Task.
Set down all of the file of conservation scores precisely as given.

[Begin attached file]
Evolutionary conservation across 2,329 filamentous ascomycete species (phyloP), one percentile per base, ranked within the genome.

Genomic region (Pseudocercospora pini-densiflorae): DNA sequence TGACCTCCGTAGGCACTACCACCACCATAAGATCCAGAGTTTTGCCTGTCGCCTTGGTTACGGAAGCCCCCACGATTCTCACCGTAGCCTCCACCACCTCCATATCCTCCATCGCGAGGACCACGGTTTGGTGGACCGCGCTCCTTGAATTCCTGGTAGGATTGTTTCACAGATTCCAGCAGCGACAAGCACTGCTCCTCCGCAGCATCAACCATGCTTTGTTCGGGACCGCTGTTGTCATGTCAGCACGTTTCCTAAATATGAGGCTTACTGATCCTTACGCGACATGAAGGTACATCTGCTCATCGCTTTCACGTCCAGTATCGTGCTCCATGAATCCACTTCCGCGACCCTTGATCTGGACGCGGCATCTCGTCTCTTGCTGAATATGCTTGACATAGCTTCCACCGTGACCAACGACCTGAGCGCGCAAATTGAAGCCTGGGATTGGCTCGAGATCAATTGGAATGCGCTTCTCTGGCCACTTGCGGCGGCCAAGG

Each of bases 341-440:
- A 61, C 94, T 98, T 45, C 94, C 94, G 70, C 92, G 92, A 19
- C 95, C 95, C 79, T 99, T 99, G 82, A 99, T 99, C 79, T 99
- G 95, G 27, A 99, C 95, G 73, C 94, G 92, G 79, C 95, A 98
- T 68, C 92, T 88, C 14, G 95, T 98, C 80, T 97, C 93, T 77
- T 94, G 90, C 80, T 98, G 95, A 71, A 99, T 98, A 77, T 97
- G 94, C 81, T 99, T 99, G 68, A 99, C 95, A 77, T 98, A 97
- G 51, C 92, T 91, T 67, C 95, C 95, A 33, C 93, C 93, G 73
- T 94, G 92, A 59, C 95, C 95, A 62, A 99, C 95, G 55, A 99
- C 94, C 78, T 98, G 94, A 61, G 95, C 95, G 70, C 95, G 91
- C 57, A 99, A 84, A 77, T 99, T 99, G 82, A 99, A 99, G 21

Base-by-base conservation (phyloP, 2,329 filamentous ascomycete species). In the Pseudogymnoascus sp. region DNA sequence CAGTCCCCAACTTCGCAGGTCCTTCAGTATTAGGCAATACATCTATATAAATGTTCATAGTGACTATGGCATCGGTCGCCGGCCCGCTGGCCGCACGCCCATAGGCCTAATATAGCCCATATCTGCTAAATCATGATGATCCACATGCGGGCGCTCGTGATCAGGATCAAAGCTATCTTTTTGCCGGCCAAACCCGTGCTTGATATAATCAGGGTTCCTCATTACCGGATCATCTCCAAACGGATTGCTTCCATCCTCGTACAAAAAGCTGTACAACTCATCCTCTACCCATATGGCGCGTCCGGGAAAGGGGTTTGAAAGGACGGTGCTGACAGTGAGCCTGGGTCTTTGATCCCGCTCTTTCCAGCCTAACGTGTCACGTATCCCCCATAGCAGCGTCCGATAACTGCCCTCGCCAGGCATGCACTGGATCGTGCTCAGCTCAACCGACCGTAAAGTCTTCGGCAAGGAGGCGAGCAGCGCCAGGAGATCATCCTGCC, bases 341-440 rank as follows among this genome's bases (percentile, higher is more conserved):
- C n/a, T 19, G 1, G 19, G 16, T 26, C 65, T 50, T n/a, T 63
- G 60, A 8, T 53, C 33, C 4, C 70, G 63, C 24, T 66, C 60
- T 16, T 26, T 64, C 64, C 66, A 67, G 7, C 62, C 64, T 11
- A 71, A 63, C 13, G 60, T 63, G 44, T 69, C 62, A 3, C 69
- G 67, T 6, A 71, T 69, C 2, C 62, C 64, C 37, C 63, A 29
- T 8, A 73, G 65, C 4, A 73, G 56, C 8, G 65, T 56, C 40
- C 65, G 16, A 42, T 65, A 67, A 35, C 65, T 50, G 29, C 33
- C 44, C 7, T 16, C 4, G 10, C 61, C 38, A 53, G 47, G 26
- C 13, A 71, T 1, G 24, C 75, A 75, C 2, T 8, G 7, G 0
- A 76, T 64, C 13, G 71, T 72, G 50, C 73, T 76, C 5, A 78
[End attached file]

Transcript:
Evolutionary conservation across 2,329 filamentous ascomycete species (phyloP), one percentile per base, ranked within the genome.

Genomic region (Pseudocercospora pini-densiflorae): DNA sequence TGACCTCCGTAGGCACTACCACCACCATAAGATCCAGAGTTTTGCCTGTCGCCTTGGTTACGGAAGCCCCCACGATTCTCACCGTAGCCTCCACCACCTCCATATCCTCCATCGCGAGGACCACGGTTTGGTGGACCGCGCTCCTTGAATTCCTGGTAGGATTGTTTCACAGATTCCAGCAGCGACAAGCACTGCTCCTCCGCAGCATCAACCATGCTTTGTTCGGGACCGCTGTTGTCATGTCAGCACGTTTCCTAAATATGAGGCTTACTGATCCTTACGCGACATGAAGGTACATCTGCTCATCGCTTTCACGTCCAGTATCGTGCTCCATGAATCCACTTCCGCGACCCTTGATCTGGACGCGGCATCTCGTCTCTTGCTGAATATGCTTGACATAGCTTCCACCGTGACCAACGACCTGAGCGCGCAAATTGAAGCCTGGGATTGGCTCGAGATCAATTGGAATGCGCTTCTCTGGCCACTTGCGGCGGCCAAGG

Each of bases 341-440:
- A 61, C 94, T 98, T 45, C 94, C 94, G 70, C 92, G 92, A 19
- C 95, C 95, C 79, T 99, T 99, G 82, A 99, T 99, C 79, T 99
- G 95, G 27, A 99, C 95, G 73, C 94, G 92, G 79, C 95, A 98
- T 68, C 92, T 88, C 14, G 95, T 98, C 80, T 97, C 93, T 77
- T 94, G 90, C 80, T 98, G 95, A 71, A 99, T 98, A 77, T 97
- G 94, C 81, T 99, T 99, G 68, A 99, C 95, A 77, T 98, A 97
- G 51, C 92, T 91, T 67, C 95, C 95, A 33, C 93, C 93, G 73
- T 94, G 92, A 59, C 95, C 95, A 62, A 99, C 95, G 55, A 99
- C 94, C 78, T 98, G 94, A 61, G 95, C 95, G 70, C 95, G 91
- C 57, A 99, A 84, A 77, T 99, T 99, G 82, A 99, A 99, G 21

Base-by-base conservation (phyloP, 2,329 filamentous ascomycete species). In the Pseudogymnoascus sp. region DNA sequence CAGTCCCCAACTTCGCAGGTCCTTCAGTATTAGGCAATACATCTATATAAATGTTCATAGTGACTATGGCATCGGTCGCCGGCCCGCTGGCCGCACGCCCATAGGCCTAATATAGCCCATATCTGCTAAATCATGATGATCCACATGCGGGCGCTCGTGATCAGGATCAAAGCTATCTTTTTGCCGGCCAAACCCGTGCTTGATATAATCAGGGTTCCTCATTACCGGATCATCTCCAAACGGATTGCTTCCATCCTCGTACAAAAAGCTGTACAACTCATCCTCTACCCATATGGCGCGTCCGGGAAAGGGGTTTGAAAGGACGGTGCTGACAGTGAGCCTGGGTCTTTGATCCCGCTCTTTCCAGCCTAACGTGTCACGTATCCCCCATAGCAGCGTCCGATAACTGCCCTCGCCAGGCATGCACTGGATCGTGCTCAGCTCAACCGACCGTAAAGTCTTCGGCAAGGAGGCGAGCAGCGCCAGGAGATCATCCTGCC, bases 341-440 rank as follows among this genome's bases (percentile, higher is more conserved):
- C n/a, T 19, G 1, G 19, G 16, T 26, C 65, T 50, T n/a, T 63
- G 60, A 8, T 53, C 33, C 4, C 70, G 63, C 24, T 66, C 60
- T 16, T 26, T 64, C 64, C 66, A 67, G 7, C 62, C 64, T 11
- A 71, A 63, C 13, G 60, T 63, G 44, T 69, C 62, A 3, C 69
- G 67, T 6, A 71, T 69, C 2, C 62, C 64, C 37, C 63, A 29
- T 8, A 73, G 65, C 4, A 73, G 56, C 8, G 65, T 56, C 40
- C 65, G 16, A 42, T 65, A 67, A 35, C 65, T 50, G 29, C 33
- C 44, C 7, T 16, C 4, G 10, C 61, C 38, A 53, G 47, G 26
- C 13, A 71, T 1, G 24, C 75, A 75, C 2, T 8, G 7, G 0
- A 76, T 64, C 13, G 71, T 72, G 50, C 73, T 76, C 5, A 78